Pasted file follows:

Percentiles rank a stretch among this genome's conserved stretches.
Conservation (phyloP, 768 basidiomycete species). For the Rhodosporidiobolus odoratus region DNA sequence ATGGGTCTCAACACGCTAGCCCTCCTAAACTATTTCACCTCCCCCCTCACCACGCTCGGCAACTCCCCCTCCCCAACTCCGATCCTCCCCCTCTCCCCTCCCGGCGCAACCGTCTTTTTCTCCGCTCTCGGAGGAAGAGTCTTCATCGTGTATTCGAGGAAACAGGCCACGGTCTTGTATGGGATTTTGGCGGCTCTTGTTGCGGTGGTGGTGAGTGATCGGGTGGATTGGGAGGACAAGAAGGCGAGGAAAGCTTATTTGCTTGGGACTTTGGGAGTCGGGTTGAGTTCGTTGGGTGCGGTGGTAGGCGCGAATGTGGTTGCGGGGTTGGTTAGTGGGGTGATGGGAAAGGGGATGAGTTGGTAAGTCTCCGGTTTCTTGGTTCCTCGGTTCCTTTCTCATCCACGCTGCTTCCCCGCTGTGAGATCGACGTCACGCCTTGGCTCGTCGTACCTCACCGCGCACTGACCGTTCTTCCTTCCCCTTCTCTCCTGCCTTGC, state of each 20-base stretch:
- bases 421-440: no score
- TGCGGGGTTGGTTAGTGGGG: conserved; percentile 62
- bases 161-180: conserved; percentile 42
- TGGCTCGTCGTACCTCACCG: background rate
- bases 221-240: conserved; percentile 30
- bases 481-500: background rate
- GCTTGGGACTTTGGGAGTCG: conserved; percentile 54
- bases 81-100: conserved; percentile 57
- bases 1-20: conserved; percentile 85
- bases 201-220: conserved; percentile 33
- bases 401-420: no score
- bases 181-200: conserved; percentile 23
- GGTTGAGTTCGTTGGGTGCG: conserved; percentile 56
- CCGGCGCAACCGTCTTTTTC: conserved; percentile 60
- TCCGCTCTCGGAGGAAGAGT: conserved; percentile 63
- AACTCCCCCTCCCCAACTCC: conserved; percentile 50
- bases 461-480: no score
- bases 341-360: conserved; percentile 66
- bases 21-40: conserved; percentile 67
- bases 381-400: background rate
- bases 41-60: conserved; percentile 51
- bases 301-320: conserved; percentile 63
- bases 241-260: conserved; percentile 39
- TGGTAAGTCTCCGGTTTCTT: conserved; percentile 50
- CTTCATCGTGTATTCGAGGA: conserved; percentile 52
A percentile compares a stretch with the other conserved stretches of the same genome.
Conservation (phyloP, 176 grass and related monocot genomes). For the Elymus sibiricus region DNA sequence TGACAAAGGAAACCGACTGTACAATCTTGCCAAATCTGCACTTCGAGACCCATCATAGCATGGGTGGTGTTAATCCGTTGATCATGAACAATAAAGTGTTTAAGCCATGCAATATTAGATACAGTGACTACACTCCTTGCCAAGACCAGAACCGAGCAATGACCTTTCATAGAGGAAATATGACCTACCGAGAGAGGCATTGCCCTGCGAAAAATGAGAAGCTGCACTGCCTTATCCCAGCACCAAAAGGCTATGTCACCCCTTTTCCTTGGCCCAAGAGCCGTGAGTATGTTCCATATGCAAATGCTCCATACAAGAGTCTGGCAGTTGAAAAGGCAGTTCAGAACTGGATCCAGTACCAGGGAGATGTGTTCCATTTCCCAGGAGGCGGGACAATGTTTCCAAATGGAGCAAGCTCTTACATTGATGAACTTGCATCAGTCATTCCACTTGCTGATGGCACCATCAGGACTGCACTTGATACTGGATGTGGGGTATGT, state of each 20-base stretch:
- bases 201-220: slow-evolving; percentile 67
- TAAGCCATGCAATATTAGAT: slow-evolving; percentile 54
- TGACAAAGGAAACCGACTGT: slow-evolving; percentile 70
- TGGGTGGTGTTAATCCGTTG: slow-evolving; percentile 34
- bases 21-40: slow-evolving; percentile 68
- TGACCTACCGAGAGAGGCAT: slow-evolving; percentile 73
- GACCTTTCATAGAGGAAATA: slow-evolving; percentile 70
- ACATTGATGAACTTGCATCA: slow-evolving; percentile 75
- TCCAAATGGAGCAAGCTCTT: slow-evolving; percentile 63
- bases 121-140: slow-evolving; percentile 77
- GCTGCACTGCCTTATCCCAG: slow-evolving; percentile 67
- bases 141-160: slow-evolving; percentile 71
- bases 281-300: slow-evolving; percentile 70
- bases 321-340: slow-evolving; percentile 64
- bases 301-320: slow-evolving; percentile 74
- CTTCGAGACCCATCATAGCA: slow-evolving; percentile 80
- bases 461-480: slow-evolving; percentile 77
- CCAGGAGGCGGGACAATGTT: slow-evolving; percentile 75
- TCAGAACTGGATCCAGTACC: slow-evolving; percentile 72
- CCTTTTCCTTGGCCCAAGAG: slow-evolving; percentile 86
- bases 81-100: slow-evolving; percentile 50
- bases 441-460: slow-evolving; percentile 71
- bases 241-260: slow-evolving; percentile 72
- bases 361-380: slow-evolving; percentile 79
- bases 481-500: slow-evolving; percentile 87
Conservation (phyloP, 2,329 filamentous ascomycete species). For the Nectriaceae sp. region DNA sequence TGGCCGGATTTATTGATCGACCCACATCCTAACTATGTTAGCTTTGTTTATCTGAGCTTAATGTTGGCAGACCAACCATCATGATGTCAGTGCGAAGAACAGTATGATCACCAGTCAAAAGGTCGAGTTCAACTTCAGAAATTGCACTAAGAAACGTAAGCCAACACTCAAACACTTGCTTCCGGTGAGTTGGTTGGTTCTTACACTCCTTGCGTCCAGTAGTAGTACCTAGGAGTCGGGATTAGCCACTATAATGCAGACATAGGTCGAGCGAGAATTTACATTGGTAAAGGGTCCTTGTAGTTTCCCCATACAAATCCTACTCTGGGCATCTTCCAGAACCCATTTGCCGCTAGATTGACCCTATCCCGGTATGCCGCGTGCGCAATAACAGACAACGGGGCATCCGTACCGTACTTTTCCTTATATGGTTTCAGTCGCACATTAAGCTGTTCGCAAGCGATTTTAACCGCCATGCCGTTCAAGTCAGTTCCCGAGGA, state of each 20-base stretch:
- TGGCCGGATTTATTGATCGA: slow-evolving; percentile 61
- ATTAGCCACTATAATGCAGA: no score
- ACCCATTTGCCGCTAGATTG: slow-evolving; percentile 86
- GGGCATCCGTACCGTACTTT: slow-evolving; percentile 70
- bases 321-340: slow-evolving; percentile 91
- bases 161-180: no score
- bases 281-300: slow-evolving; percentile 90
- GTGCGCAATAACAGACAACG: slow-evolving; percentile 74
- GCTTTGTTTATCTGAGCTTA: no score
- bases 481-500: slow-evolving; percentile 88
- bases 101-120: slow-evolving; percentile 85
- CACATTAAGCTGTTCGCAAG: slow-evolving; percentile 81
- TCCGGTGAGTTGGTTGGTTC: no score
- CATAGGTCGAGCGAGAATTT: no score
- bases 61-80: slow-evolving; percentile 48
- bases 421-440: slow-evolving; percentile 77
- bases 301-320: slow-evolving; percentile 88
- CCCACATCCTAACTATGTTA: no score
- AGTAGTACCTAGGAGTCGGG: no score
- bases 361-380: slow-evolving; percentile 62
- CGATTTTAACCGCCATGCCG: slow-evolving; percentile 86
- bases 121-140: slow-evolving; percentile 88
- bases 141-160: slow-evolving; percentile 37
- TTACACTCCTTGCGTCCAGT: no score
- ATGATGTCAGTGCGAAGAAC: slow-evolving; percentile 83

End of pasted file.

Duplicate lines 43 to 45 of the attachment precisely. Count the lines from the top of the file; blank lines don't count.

- bases 321-340: slow-evolving; percentile 64
- bases 301-320: slow-evolving; percentile 74
- CTTCGAGACCCATCATAGCA: slow-evolving; percentile 80